DS Kauer writes: “It (the handwriting) was small but it was big enough for one thing to be clear. The writer was the same person who had written “Hell is empty” and left it by Ella’s body.”

The Stranger continues:

‘I heard a scream echoing through the corridors of the deserted house and I realised that it was mine. My friend, Gudgeon, lay dead at my feet. Wilberforce was a few yards away. I felt both their necks for a heartbeat but I knew there was nothing to be done. Someone, or something, had fallen on these men like a beast from hell and slaughtered them. Gudgeon’s chest was red with blood where he had been stabbed and stabbed again…. I thought at first that Wilberforce had been stabbed to death too, but, looking closer in the flickering light from my candle, I saw that he had been garrotted, a white cloth pulled tight around his neck, making his appearance ghastly in the extreme.’

We then see events through Georgia’s eyes. She not only is much more of a reader than her mother guesses, but she also takes a creative writing course at the sixth form college weekly after school with three other friends, while her mother thinks she is staying with a friend. She dates an “unsuitable” older boyfriend, Ty. “You don’t know much about the world,” he tells her (“from the height of his twenty-one years of experience”), ‘it’s a scary place.” Clare and Georgie’s father are not happy about her dating an older boy, but Clare feels he is fairly responsible because he holds down a job, and he brings Georgie home on time.

We learn that Miss Hughes is a white witch with excellent intuition. “She has taught us some meditation techniques and some simple chants…. how to create a circle of protections and how to rid ourselves of pestilent spirits. She’s also given each of us a black obsidian stone that guards against evil spirits.”

Ella’s parents want her funeral to be held at the school and, afterwards, we read more from The Stranger:

’ Listen to the wind howling. It seems to rock the train, does it not? We’re quite safe here, though. After all, there’s no connecting door between the carriages. No one can come in or out. More brandy?

What happened next?…the police never found their killer. I continued my studies. I think I became quite solitary and strange. Other students would look at me oddly as I crossed the quad or sat in the dining hall. ‘That’s him,’ I heard someone whisper once. ‘the other one.’ …I was now officially a member of the Hell Club but I didn’t attend their meeting or the infamous Blood Ball, which was held every year. …’

Henry Hamilton visits Clare in a pub near her home and hints that he would like to see Holland’s study. Clare correctly interprets this as an opportunity to kiss her and perhaps do more. However, once they unlock the study door, they see the body of Rick Lewis seated in Holland’s chair. Although a knife sticks out of his chest, he had been strangled – or garrotted – first. Again, a note is found: “Hell is empty.”

From this point on, events occur closer and closer together. Herbert goes missing and is found in a room in the cement factory, along with a sleeping bag and other items that are taken to be analyzed. After Clare’s ex-husband Simon is attacked, the police detectives suggest that Clare and her daughter visit Clare’s grandmother in Scotland to get far away. Clues are found in the same handwriting as before in Clare’s diary. Clare had written: “I will never, ever let Simon take my daughter away from me…Sometimes it feels as though my life started going wrong the day I met him.” The killer then wrote beneath her entry: ‘Leave it to me.’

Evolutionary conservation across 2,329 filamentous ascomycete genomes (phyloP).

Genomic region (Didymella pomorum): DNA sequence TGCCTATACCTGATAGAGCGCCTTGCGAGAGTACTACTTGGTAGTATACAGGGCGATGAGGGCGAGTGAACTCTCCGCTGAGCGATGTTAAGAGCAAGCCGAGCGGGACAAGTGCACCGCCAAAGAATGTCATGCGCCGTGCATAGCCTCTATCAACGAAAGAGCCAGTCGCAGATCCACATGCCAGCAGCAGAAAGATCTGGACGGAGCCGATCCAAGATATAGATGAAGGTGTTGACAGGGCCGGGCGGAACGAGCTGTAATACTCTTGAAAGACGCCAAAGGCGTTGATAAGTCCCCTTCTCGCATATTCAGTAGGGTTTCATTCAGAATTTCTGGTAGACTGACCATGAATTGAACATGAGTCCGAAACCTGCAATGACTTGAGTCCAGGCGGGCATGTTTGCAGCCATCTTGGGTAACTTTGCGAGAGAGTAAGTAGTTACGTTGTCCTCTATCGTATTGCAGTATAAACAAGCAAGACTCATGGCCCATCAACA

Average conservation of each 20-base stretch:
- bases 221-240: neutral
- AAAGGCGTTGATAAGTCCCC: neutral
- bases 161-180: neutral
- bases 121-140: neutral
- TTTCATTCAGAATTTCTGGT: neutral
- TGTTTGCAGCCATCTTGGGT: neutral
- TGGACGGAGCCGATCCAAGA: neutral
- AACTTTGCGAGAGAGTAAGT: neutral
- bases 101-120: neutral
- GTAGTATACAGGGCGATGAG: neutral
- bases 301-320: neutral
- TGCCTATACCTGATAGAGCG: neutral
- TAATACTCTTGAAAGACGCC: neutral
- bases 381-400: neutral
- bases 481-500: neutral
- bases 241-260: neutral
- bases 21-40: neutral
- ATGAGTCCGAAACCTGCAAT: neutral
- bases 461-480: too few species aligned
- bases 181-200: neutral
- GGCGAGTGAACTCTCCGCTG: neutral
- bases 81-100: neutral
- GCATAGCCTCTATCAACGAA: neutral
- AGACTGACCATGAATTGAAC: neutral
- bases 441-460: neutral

It’s arranged that Clare, Georgie, and Herbert leave for Scotland on a train.

‘Well, today’s the anniversary of that day and I’m the only one left. What a strange thought that is, my dear young man I am sure that your lively brain has long since recognised the pattern that is unfolding here and the inauspiciousness of the date. Why is he telling me this story? you must wonder. Have I been chosen to witness the demise of the narrator?

But do not fear. After all, I am not about to go up in a hot air balloon or attempt to drive a coach and pair across the fens. I can’t plummet from the air or be dragged by footpads from my carriage.

I am in a train, it’s true, but I’m not about to leave this carriage.’

From then on, the conclusion comes quickly. At times, I can pick the villain before the end of the story. However, this was one time that I did not. Not all parts of the Gothic elements are resolved, nor should they be. Did Harbinder and her one-time boyfriend actually see a ghost at their old school? Is Miss Hughes an actual white witch? And who took the photograph of Marianna and Holland?

As a bonus, Griffiths places the complete story, The Stranger, by R.M. Holland, at the end of the book.

Elly Griffiths is also the author of the best-selling Ruth Galloway series and the Stephens and Mephisto Mystery series.


Lucinda “Cindy” Knox, raised in Illinois, is a retired social worker who also worked as an English teacher and a legal assistant. A member of OLLI-USF since 2007, Cindy has taken numerous courses in literature, writing, theater, poetry, science, humanities, history and politics. She is a regular Great Books course participant.


[You may be wondering why we did not publish this delightful post just before Halloween.  Answer: Editorial error.  Sorry.  — Editor]